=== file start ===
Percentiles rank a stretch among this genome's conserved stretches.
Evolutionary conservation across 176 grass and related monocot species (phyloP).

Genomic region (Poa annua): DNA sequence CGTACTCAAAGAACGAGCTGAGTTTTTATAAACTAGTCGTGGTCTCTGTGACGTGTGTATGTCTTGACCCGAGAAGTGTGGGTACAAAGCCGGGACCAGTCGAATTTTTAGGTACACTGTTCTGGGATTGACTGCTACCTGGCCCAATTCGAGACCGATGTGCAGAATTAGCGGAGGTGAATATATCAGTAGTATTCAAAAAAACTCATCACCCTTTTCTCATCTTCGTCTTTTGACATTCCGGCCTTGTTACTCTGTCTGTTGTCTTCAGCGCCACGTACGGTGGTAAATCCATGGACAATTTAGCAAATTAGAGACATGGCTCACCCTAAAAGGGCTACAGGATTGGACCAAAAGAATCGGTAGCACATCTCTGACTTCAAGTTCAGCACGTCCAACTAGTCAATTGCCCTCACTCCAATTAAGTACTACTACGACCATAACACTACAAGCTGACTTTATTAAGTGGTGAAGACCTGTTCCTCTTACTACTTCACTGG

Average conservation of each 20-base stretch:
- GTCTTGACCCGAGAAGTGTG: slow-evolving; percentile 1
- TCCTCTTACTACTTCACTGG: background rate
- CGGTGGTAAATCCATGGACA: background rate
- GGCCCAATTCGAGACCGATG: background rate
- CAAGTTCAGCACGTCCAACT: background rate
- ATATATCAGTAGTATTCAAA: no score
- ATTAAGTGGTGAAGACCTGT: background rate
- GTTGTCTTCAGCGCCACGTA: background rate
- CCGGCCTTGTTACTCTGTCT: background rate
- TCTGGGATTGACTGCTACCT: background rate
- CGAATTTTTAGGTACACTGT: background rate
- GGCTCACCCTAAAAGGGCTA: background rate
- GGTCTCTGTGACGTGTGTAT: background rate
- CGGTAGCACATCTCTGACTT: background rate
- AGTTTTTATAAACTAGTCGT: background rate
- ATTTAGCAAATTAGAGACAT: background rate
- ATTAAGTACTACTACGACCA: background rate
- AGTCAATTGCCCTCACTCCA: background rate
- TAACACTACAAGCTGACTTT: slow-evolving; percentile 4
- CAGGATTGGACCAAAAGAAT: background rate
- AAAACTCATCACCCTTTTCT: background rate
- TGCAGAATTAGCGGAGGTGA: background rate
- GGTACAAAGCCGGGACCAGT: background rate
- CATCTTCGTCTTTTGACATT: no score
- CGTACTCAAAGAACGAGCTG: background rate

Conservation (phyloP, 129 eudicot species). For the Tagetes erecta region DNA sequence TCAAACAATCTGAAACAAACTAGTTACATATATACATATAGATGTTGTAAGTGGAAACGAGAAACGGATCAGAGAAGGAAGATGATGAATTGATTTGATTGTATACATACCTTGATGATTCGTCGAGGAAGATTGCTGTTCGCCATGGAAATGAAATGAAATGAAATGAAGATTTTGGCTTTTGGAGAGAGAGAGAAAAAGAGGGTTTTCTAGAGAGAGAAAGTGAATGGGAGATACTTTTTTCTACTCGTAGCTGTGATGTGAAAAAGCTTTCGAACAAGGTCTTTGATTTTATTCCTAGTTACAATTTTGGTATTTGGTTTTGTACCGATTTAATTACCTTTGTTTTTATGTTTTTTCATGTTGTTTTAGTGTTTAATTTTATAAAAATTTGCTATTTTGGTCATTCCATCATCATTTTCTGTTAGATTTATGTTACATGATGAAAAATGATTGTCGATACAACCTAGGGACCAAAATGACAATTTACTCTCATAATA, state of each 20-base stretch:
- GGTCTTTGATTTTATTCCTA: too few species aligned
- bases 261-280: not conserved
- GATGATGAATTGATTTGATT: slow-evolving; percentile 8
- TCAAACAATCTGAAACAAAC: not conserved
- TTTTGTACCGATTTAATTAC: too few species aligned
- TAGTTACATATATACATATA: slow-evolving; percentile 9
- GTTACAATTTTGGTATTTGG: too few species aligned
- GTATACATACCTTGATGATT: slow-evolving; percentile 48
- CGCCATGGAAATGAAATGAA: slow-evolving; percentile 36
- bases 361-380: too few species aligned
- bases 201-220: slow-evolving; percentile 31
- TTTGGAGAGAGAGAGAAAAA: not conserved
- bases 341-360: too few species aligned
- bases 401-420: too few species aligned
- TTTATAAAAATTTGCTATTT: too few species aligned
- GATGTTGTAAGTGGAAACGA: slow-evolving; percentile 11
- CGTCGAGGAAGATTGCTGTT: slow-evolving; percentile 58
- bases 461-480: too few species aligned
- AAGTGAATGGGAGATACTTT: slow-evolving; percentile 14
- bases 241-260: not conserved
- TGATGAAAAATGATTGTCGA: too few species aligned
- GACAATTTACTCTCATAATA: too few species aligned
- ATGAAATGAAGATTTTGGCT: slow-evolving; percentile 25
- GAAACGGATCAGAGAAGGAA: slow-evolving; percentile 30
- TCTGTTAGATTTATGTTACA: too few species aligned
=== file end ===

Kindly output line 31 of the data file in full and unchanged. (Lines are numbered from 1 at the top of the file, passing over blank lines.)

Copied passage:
- GGTCTTTGATTTTATTCCTA: too few species aligned